Two Sikorsky HH-53C Super Jolly Green Giants of the 39th Aerospace Rescue and Recovery Wing fly in formation over Goose Bay, Canada, 11 June 1978. 68-8284 is the ship closest to the camera, painted gray. (TSgt. Robert C. Leach/U.S. Air Force)
Two Sikorsky HH-53C Super Jolly Green Giants of the 39th Aerospace Rescue and Recovery Wing fly in formation over Goose Bay, Labrador, Canada, 11 June 1978. 68-8284 is the ship closest to the camera, painted gray. (TSgt. Robert C. Leach/U.S. Air Force)

The MH-53M has a maximum speed of 196 miles per hour (315 kilometers per hour) and a service ceiling of 16,000 feet (4877 meters). It carries two 450-gallon (1,703 liter) jettisonable fuel tanks under each sponson.

The MH-53M is armed with two M134 7.62mm miniguns and a GAU-18/A .50 caliber machine gun.

A Sikorsky MH-53J Pave Low III Enhanced from the 16th Special Operations Wing ready to refuel from a Lockheed MC-130E Combat Talon, 21 October 2001, classified location Operation Enduring Freedom. (TSGT Scott Reed, USAF) U.S. National Archives 6523525

At the time they were retired, the MH-53Ms were the fastest, heaviest, most powerful helicopters in the United States Air Force inventory.

After leaving Iraq, 68-8284 was transported by C-17 Globemaster III to England. It was loaned to the Royal Air Force Museum Cosford, where it is on display.

Sikorsky MH-53M Pave Low IV 68-8284 with another Pave Low IV on their final mission . 27 September 2008. (U.S. Air Force 080927-F-7823A-409)

Recommended: On a Steel Horse I Ride: A History of the MH-53 Pave Low Helicopters in War and Peace, by Darrel D. Whitcomb. Air University Press, Air Force Research Institute, Maxwell Air Force Base, Alabama, September 2012.

© 2019, Bryan R. Swopes

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1 September 1953

Sabena Sikorsky S-55 OO-SHA (Sabena)

1 September 1953: The Societé Anonyme Belge d’Exploitation de la Navigation Aérienne (SABENA) began scheduled international passenger service flying the Sikorsky S-55, a commercial variant of the military H-19 Chickasaw. It carried 8 passengers.

SABENA advertisement

For just over three years, since 21 August 1950, SABENA flew mail from Brussels to Antwerp, Liege, and Turnhout using the Bell Model 47D-1.

The Sikorsky Aircraft Corporation S-55 was flown by two pilots in a cockpit placed above the passenger/cargo compartment. The most significant design feature was moving the engine from directly under the main rotor mast to a position at the front of the helicopter. Installed at an angle, the engine turned a drive shaft to the main transmission. The engine placement provided space for a large passenger/cargo compartment. The aircraft was constructed primarily of aluminum and magnesium, with all-metal main and tail rotor blades.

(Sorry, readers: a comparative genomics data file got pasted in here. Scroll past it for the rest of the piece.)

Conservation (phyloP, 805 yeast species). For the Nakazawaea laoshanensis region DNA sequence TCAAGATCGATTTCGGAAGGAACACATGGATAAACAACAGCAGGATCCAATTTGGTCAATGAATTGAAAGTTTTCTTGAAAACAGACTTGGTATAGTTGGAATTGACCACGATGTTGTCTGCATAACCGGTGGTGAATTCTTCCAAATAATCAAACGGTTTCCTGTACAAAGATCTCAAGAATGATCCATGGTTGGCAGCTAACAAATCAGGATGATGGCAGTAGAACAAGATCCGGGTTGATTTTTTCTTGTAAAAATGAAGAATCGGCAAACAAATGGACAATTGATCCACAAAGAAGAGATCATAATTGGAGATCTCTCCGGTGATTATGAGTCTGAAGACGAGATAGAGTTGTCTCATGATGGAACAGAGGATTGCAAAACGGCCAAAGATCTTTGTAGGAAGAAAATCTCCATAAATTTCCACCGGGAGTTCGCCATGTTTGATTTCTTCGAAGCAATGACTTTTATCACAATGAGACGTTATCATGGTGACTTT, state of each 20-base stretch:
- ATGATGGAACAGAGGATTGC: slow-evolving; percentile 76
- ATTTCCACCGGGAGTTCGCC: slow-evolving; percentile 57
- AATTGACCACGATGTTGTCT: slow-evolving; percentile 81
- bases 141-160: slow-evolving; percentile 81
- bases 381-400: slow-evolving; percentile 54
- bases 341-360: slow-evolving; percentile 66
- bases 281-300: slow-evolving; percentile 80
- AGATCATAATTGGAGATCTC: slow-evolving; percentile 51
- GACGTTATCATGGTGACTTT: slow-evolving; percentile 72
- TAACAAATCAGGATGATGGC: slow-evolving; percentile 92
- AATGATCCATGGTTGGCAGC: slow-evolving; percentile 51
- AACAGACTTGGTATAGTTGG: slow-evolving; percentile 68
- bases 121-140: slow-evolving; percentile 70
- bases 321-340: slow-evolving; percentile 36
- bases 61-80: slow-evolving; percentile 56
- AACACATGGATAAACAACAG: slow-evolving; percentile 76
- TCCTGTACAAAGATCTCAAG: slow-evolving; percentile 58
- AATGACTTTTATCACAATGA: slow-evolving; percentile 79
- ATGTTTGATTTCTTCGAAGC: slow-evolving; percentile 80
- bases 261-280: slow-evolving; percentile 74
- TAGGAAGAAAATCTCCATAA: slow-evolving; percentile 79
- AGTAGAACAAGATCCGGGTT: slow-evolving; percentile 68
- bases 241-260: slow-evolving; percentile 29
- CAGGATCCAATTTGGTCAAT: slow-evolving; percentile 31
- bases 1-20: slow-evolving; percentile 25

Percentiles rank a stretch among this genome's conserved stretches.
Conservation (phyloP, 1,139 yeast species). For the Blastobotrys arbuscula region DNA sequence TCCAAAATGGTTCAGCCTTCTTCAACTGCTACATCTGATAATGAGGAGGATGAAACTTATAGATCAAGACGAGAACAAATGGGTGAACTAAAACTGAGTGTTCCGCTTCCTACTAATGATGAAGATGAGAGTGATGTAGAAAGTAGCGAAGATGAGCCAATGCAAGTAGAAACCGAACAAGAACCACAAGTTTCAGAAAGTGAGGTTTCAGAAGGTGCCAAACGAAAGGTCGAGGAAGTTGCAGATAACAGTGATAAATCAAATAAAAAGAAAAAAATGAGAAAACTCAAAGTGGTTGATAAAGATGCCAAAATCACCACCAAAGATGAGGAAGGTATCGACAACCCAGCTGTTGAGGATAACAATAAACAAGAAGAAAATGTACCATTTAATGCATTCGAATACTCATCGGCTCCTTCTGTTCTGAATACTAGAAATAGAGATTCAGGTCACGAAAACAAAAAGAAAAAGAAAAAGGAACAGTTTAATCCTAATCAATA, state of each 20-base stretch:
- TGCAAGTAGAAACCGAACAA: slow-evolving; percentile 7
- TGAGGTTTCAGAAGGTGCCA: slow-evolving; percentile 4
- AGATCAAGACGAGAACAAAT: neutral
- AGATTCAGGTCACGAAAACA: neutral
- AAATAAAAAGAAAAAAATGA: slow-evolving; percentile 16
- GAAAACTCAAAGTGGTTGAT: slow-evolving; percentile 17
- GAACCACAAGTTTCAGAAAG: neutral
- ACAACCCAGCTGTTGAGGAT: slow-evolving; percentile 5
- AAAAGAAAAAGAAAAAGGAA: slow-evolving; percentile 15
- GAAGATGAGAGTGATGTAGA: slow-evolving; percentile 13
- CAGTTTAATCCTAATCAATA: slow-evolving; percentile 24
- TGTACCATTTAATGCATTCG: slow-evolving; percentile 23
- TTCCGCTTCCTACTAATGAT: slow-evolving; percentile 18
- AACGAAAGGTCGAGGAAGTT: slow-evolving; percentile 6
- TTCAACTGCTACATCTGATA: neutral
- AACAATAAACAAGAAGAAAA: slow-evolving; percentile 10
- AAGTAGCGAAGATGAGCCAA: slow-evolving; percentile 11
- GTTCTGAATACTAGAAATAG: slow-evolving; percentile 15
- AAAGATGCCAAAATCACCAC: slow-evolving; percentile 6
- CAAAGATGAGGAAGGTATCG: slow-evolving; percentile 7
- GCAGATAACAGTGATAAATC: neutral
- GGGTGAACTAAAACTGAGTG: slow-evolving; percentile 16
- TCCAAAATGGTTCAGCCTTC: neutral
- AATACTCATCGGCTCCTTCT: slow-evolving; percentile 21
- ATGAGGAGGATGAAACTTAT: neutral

Cutaway drawing of the Sikorsky S-55/H-19/HO4S/HRS. Note the rearward-facing, angled placement of the radial engine.(Sikorsky Historical Archives)

The main rotor consisted of three fully-articulated blades built of hollow aluminum spars, with aluminum ribs. Spaces within the blade were filled with an aluminum honeycomb. The blades were covered with aluminum sheet. The hollow spars were filled with nitrogen pressurized to 10 p.s.i. An indicator at the blade root would change color if nitrogen was released, giving pilots and mechanics an indication that the spar had developed a crack or was otherwise compromised. The main rotor turned counter-clockwise as seen from above. (The advancing blade is on the helicopter’s right.) Flapping hinges were offset from the main rotor axis, giving greater control response and effectiveness. The tail rotor was mounted on the helicopter’s left side in a pusher configuration. It turned clockwise as seen from the helicopter’s left.

The helicopter’s fuselage was 42 feet, 2 inches (12.852 meters). The main rotor had a diameter of 53 feet (16.154 meters) and tail rotor diameter was 8 feet, 8 inches (2.642 meters), giving the helicopter an overall length with all blades turning of 62 feet, 2 inches (18.948 meters). It was 13 feet, 4 inches (4.064 meters) high. The landing gear tread was 11 feet (3.353 meters). The S-55 had an empty weight of 4,785 pounds (2,173 kilograms) and maximum takeoff weight of 7,200 pounds (3,271 kilograms). Fuel capacity was 185 gallons (698 liters).

The S-55’s large clam shell doors provided excellent access to the engine.

The S-55 commercial helicopter and H-19/HO4S and HRS military variants used an air-cooled, supercharged 1,301.868-cubic-inch (21.334 liter) Wright Aeronautical Division 871C7BA1 Cyclone 7 (R-1300-3) 7-cylinder radial engine with a compression ratio of 6.2:1. The R-1300-3 was also a direct-drive engine, but was rated at 700 horsepower at 2,400 r.p.m., Normal Power, and 800 horsepower at 2,600 r.p.m. for Take-Off. The engine incorporated a large cooling fan to circulate air around the cylinders. The R-1300-3 was 49.68 inches (1.261 meters) long, 50.45 inches (1.281 meters) in diameter, and weighed 1,080 pounds (490 kilograms).

SABENA Sikorsky S-55 OO-SHF. (Mike Hooks/Avia Deja Vu)

© 2018, Bryan R. Swopes